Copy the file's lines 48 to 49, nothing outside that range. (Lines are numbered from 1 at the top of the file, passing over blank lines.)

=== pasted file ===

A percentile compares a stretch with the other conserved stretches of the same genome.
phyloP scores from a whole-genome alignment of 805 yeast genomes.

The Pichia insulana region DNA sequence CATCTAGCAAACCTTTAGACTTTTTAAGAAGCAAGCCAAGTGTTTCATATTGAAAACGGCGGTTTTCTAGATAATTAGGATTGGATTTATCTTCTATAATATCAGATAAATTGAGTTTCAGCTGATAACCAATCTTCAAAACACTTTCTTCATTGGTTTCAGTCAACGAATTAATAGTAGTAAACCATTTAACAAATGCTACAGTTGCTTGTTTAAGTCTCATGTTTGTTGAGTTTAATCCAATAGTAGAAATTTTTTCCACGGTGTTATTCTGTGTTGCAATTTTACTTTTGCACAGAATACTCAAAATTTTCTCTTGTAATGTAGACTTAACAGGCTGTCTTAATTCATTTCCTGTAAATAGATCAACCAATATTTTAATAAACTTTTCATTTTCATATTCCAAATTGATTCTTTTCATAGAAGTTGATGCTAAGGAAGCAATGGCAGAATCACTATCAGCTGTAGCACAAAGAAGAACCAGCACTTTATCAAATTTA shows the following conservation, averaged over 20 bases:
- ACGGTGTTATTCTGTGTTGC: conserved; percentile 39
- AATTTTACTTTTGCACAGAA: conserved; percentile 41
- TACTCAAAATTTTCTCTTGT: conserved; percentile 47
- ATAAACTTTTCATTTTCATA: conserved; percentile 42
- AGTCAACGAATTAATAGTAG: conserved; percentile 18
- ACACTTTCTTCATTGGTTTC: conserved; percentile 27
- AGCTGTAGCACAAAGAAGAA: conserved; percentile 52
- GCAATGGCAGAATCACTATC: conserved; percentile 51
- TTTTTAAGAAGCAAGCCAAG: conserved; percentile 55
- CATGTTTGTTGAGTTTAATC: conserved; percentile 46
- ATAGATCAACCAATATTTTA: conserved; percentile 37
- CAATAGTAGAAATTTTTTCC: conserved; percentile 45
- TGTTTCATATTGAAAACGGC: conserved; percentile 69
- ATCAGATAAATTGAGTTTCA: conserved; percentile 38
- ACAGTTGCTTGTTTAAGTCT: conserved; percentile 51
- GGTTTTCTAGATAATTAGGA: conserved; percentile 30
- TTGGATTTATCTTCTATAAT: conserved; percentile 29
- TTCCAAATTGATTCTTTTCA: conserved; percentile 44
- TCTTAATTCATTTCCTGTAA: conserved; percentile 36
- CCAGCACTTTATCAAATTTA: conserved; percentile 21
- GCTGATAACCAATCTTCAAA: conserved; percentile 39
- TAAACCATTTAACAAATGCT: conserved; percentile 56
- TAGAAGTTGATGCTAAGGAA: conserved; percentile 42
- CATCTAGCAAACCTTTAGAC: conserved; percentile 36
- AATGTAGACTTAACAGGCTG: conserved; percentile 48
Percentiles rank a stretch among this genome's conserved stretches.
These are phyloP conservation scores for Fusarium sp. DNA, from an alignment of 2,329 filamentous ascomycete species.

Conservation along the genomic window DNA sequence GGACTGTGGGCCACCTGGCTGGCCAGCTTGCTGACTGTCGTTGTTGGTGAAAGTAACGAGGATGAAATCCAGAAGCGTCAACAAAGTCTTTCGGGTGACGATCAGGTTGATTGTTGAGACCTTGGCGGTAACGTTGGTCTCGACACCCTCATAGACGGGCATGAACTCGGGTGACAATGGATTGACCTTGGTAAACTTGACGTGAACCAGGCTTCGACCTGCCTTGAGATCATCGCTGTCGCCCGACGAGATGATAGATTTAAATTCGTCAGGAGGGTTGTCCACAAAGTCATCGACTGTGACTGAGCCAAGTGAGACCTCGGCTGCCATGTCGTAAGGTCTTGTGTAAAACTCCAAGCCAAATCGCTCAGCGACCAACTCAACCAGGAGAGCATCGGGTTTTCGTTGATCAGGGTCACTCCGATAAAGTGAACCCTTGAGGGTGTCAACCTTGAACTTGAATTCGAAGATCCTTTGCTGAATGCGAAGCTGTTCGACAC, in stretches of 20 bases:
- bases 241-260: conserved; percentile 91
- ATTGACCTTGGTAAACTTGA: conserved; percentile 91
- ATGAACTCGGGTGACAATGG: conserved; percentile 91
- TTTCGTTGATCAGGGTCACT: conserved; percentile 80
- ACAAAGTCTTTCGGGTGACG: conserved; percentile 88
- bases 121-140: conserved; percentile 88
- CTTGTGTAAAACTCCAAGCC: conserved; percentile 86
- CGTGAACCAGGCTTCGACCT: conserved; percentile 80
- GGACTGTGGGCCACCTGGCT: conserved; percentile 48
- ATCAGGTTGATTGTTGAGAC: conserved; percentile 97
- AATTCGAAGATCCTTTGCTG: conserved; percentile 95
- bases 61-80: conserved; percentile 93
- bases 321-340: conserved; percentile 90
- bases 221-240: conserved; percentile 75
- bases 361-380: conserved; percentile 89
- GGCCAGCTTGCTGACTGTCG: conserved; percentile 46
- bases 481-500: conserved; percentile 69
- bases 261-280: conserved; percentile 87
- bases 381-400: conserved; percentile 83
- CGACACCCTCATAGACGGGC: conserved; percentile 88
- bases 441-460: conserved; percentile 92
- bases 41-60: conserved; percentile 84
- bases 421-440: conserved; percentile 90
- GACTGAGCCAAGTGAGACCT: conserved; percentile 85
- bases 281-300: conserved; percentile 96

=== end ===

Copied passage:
- bases 481-500: conserved; percentile 69
- bases 261-280: conserved; percentile 87